MWheels to meet department for transport and DVSA to discuss EU roadworthiness directive22 March 2018
MWheels is to meet with the Department for Transport (DfT) and DVSA to understand why the EU Roadworthiness Directive, and its section on CV wheels, has not been incorporated in UK law.
The DfT’s draft Heavy Goods Vehicle Inspection Manual*, which is due to come into force from May 20th 2018, shows that there are ‘no major changes’ to section 06, Road Wheels and Hubs.
This is despite the company’s eight-year campaign which saw major input in both Periodic (2014/45/EU) and Roadside (2014/47/EU) documents, which were widely expected to be fully adopted by all 27 Member States as part of the EU’s drive to create standardised inspection procedures.
The new law states ‘compatibility between parts and components, such as between wheels and wheel hubs, should be treated as a critical safety item and should be checked during roadworthiness testing’.
Addition legislative text includes several visual wheel inspection prerequisites and that ‘wheel size, technical design, compatibility or type not in accordance with the requirements [laid down by type-approval at first registration or first entry into service] and affecting road safety’ will be classed as a major defect.
Under the new inspection regime ‘minor’ deficiencies should be addressed but no retest is required, ‘major’ problems will require a retest and ‘dangerous’ issues may see the Member State prohibit the use of the vehicle on public roads.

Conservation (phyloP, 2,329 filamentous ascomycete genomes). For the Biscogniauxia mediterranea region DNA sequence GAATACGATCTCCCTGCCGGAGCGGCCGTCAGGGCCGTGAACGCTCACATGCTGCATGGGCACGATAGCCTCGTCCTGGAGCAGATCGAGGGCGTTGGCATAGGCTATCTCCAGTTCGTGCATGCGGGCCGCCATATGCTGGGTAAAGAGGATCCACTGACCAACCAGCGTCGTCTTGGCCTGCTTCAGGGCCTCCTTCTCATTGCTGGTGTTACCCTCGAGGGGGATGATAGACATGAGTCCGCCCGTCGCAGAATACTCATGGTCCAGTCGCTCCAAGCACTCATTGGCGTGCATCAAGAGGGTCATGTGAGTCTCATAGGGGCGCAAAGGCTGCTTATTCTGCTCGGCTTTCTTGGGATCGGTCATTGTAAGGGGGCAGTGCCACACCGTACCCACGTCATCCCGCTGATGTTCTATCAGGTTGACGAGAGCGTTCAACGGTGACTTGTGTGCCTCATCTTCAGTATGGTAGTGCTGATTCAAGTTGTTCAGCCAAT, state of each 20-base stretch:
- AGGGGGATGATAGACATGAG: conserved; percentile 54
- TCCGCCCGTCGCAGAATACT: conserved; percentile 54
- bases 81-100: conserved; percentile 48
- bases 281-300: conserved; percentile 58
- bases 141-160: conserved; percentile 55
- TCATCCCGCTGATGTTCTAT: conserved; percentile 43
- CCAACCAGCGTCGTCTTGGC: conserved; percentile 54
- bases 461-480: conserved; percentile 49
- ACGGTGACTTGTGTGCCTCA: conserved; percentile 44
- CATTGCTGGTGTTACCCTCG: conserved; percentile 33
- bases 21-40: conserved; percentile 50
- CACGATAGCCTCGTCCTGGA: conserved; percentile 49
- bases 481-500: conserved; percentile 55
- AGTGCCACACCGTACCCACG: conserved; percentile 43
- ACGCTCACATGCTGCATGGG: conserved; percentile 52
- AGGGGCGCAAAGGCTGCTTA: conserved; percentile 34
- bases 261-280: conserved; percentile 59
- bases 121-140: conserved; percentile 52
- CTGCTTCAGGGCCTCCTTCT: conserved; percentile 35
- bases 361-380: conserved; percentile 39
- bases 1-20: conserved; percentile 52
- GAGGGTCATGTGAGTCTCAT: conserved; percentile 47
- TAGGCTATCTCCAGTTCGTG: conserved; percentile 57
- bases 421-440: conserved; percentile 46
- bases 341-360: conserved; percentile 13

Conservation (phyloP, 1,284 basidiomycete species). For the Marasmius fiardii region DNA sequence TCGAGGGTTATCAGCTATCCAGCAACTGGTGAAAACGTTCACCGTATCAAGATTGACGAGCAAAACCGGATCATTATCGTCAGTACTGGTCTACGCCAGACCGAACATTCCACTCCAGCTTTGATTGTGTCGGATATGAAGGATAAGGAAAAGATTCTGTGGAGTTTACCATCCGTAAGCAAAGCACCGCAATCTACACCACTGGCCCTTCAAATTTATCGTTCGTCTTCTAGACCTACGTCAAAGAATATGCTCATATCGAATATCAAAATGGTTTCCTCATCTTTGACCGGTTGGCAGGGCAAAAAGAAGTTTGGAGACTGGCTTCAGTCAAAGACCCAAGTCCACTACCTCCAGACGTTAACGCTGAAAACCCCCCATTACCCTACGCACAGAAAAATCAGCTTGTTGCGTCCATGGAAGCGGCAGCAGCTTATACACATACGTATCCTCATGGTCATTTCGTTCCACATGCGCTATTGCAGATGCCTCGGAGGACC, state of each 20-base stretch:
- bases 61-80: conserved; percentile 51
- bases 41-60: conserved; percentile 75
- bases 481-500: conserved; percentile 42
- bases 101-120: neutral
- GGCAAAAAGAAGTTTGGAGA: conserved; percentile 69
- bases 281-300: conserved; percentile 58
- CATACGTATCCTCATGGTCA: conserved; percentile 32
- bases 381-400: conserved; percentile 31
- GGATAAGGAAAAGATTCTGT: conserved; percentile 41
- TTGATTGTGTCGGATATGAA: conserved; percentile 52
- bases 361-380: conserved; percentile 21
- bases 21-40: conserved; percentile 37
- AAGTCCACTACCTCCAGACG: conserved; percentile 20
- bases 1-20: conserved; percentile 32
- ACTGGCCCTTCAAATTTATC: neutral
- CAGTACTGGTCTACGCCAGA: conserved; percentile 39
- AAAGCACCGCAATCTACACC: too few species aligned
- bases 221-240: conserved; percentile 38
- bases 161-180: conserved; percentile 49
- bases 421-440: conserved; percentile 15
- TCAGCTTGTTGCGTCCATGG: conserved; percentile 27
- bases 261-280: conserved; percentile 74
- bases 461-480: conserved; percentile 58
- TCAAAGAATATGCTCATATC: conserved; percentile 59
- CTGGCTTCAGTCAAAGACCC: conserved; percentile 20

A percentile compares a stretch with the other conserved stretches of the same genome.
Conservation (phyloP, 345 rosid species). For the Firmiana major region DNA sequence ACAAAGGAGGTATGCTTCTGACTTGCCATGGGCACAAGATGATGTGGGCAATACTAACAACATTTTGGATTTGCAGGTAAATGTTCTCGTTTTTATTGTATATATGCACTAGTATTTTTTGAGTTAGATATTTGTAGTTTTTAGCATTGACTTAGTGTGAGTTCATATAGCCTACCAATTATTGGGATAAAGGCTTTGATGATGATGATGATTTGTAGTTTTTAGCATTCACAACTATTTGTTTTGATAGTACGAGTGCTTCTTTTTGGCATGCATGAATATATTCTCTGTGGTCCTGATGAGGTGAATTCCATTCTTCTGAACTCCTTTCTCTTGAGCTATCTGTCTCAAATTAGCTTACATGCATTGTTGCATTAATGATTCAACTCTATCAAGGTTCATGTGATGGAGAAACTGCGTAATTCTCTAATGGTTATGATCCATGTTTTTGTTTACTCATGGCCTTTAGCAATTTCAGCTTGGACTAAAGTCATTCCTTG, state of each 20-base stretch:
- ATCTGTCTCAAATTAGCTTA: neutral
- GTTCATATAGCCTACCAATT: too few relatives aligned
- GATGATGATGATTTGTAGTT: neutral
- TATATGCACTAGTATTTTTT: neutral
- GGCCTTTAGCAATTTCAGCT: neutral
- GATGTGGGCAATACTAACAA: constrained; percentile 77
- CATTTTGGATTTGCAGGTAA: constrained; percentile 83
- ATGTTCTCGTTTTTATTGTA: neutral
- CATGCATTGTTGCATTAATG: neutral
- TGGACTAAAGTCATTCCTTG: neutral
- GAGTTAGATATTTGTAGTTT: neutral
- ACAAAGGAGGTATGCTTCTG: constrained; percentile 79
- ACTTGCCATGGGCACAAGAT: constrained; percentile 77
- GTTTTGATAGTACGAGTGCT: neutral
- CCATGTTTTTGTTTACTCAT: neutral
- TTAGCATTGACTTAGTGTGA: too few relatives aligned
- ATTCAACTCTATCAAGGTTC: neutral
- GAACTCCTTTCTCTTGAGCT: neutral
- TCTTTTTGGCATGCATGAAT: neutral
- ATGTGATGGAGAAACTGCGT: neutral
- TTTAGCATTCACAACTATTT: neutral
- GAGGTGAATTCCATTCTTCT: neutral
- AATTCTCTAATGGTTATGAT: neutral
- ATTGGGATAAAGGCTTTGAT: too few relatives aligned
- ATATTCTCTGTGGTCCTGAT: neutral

The new legislation also brings into context a number of minimum essential requirements that need to be stipulated when purchasing wheels, and furthermore the key roles that will be played by fleet managers and product purchasers.
John Ellis, Chief Executive Officer of MWheels and spearhead of the CV wheel safety campaign, said: “The implementation of the EU Roadworthiness Directive in the UK is not proceeding as we expected, and to the best of our knowledge is not following other EU countries who are adopting it as written, including Germany.
“Through our ever-supportive local MP, Mike Kane we have written a number of letters to the DfT asking for full clarification on why this is the case, and as of yet we have failed to receive a single reasonable answer. However, they have offered a meeting, which we will accept and arrange as soon as possible.
“There are initially two questions to answer here: why is the UK not implementing the EU Roadworthiness Act in full; if it is allowed to select elements to incorporate into existing UK testing procedures why have they failed to fully understand the technical advancements pertaining to wheels, wheel hubs and CV safety?
“Both the UK and EU have acknowledged that wheels and wheel hubs are safety critical items, and the EU’s technical experts reached their own conclusions based on our evidence. We will continue to push wheel safety as it is the core to our beliefs,” concluded Ellis.
MWheels’ white paper – Evaluating commercial vehicle wheel safety – how to keep safe and stay compliant – is still available to download here.
The document, which has been designed to further augment information which exists from leading industry bodies, gives an overview of the current landscape, a look at problem wheels and non-circumferential hubs, today’s legal implications should an accident occur and a comprehensive 10-point wheel checklist.
It continues to outline three recommendations on how to keep a fleet safe including best servicing practices, traceability and procurement and choosing the correct wheel and fittings.